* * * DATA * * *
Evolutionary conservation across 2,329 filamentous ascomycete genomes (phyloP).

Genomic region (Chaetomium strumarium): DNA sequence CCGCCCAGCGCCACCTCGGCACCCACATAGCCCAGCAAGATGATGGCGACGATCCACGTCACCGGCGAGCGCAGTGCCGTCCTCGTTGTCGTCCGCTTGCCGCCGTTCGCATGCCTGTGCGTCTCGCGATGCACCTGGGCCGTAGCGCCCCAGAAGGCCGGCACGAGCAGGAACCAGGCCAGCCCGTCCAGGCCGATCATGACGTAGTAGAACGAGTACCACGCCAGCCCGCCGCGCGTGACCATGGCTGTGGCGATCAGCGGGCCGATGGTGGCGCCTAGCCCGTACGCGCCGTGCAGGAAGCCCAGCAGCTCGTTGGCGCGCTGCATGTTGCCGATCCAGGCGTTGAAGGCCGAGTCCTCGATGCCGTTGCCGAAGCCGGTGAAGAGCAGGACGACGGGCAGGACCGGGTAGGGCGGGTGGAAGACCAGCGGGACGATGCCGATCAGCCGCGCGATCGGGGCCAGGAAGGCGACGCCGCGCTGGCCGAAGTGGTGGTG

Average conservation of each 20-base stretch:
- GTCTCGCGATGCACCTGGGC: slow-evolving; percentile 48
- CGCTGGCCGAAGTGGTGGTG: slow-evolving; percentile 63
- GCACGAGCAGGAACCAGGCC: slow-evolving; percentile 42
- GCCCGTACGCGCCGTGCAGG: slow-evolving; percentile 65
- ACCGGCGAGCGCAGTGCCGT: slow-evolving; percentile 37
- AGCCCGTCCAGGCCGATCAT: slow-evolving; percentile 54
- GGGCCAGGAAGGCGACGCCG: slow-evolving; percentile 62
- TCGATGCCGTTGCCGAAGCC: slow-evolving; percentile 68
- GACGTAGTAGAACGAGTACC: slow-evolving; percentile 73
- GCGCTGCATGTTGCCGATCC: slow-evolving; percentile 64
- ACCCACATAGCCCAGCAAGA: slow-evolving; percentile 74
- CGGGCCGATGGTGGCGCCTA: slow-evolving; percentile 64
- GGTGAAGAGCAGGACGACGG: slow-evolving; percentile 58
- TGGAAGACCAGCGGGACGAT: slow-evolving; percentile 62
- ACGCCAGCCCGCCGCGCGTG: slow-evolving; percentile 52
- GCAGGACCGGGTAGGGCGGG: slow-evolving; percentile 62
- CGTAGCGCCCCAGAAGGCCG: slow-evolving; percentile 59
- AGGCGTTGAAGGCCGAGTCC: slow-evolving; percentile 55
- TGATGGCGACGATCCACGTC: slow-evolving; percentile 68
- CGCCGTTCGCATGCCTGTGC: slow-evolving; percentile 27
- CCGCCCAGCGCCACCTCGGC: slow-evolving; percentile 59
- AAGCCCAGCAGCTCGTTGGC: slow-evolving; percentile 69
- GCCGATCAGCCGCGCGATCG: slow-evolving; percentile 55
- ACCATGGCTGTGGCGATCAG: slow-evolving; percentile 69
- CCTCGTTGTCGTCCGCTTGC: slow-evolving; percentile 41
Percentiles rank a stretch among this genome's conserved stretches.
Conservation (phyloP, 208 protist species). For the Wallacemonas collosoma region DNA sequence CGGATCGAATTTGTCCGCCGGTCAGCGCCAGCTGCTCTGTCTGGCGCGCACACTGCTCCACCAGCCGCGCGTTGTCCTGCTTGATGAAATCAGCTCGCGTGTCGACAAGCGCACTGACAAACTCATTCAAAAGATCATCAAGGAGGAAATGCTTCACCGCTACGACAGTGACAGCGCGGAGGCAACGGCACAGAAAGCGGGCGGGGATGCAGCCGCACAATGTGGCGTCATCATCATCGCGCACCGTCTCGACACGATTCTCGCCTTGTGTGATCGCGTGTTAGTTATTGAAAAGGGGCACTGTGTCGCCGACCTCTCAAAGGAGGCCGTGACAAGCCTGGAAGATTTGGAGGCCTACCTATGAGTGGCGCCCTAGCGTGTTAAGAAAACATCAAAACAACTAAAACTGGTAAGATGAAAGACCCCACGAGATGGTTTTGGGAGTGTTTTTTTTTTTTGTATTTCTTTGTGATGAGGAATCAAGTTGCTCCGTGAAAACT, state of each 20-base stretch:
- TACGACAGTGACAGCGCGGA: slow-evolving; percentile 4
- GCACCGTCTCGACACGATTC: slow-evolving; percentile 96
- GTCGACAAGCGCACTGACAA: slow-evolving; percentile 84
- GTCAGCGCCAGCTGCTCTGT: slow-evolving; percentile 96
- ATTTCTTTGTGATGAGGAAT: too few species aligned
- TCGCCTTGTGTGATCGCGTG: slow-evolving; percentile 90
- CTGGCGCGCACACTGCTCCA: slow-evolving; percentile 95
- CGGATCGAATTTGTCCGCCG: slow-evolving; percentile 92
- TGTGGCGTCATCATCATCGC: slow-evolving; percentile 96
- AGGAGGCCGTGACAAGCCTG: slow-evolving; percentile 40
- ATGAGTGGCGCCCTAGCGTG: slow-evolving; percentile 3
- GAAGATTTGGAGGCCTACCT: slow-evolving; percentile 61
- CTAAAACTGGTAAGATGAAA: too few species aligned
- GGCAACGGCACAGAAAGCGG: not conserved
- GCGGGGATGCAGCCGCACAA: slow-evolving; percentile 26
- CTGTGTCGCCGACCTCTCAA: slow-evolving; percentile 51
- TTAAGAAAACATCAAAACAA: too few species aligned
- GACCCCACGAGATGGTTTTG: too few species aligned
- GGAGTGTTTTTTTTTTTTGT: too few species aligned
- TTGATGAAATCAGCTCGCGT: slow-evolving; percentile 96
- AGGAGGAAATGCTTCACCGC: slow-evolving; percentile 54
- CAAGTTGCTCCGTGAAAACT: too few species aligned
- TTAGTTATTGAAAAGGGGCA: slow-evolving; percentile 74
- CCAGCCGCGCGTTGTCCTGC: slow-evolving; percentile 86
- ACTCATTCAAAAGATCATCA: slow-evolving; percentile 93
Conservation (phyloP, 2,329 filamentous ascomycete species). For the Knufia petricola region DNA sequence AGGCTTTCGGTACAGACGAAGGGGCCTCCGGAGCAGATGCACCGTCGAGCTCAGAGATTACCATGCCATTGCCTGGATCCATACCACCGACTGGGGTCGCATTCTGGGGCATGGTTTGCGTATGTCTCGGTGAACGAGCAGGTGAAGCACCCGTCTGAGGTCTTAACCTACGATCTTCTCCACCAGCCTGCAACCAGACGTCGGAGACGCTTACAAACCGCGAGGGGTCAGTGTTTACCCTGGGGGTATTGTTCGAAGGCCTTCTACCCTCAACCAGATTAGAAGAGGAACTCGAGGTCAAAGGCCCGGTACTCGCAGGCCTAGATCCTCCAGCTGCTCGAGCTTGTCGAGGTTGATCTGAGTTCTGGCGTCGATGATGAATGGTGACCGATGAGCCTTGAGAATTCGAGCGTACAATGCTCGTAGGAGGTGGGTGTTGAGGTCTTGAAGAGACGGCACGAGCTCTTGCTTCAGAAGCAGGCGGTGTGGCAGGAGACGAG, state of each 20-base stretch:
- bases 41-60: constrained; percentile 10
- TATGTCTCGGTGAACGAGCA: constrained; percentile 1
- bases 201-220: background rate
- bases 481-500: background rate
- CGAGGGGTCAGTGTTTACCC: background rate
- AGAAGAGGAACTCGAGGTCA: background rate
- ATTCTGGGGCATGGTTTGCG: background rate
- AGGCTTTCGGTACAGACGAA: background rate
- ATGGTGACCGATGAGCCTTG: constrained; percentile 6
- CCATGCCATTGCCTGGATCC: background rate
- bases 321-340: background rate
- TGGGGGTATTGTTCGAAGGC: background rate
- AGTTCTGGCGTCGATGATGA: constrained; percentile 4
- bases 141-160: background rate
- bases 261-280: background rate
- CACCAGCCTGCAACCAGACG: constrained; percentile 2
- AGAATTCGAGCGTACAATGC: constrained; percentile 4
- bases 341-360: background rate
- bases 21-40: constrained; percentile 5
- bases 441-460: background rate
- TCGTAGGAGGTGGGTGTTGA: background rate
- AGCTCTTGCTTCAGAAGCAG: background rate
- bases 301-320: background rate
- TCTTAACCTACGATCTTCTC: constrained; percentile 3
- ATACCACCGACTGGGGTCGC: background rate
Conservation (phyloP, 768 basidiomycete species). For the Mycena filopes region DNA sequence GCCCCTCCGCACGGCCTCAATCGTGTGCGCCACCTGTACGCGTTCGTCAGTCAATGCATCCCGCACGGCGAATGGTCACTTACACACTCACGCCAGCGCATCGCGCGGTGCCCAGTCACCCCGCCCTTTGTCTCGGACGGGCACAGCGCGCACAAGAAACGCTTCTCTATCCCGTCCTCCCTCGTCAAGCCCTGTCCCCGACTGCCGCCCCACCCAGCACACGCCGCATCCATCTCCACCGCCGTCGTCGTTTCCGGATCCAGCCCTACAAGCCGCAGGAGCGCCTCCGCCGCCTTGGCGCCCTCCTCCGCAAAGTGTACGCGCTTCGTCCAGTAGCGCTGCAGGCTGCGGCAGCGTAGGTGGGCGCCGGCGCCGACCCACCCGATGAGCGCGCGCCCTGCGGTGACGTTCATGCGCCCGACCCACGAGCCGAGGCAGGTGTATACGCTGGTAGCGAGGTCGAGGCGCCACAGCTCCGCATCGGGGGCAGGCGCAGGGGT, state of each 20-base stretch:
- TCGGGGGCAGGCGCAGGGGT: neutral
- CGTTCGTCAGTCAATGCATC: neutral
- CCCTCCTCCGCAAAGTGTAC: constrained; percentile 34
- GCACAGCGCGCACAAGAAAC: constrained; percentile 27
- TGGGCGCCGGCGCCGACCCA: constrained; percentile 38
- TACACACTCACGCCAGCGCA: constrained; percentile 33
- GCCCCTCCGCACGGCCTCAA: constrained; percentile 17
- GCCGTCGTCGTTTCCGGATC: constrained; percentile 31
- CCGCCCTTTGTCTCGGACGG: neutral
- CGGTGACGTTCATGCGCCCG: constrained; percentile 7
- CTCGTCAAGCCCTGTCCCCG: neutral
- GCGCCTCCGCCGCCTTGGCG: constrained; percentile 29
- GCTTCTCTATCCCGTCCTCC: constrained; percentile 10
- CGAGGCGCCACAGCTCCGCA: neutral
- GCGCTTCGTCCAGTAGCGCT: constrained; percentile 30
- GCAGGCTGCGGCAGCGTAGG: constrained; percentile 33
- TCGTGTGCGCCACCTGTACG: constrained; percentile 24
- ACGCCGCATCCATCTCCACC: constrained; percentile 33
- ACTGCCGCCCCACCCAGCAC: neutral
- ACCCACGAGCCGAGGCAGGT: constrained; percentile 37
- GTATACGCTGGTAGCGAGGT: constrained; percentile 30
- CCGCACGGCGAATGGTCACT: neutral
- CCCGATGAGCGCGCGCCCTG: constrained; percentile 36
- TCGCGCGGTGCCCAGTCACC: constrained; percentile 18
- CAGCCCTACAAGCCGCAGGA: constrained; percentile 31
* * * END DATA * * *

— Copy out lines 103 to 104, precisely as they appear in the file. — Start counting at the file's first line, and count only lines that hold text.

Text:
- GTATACGCTGGTAGCGAGGT: constrained; percentile 30
- CCGCACGGCGAATGGTCACT: neutral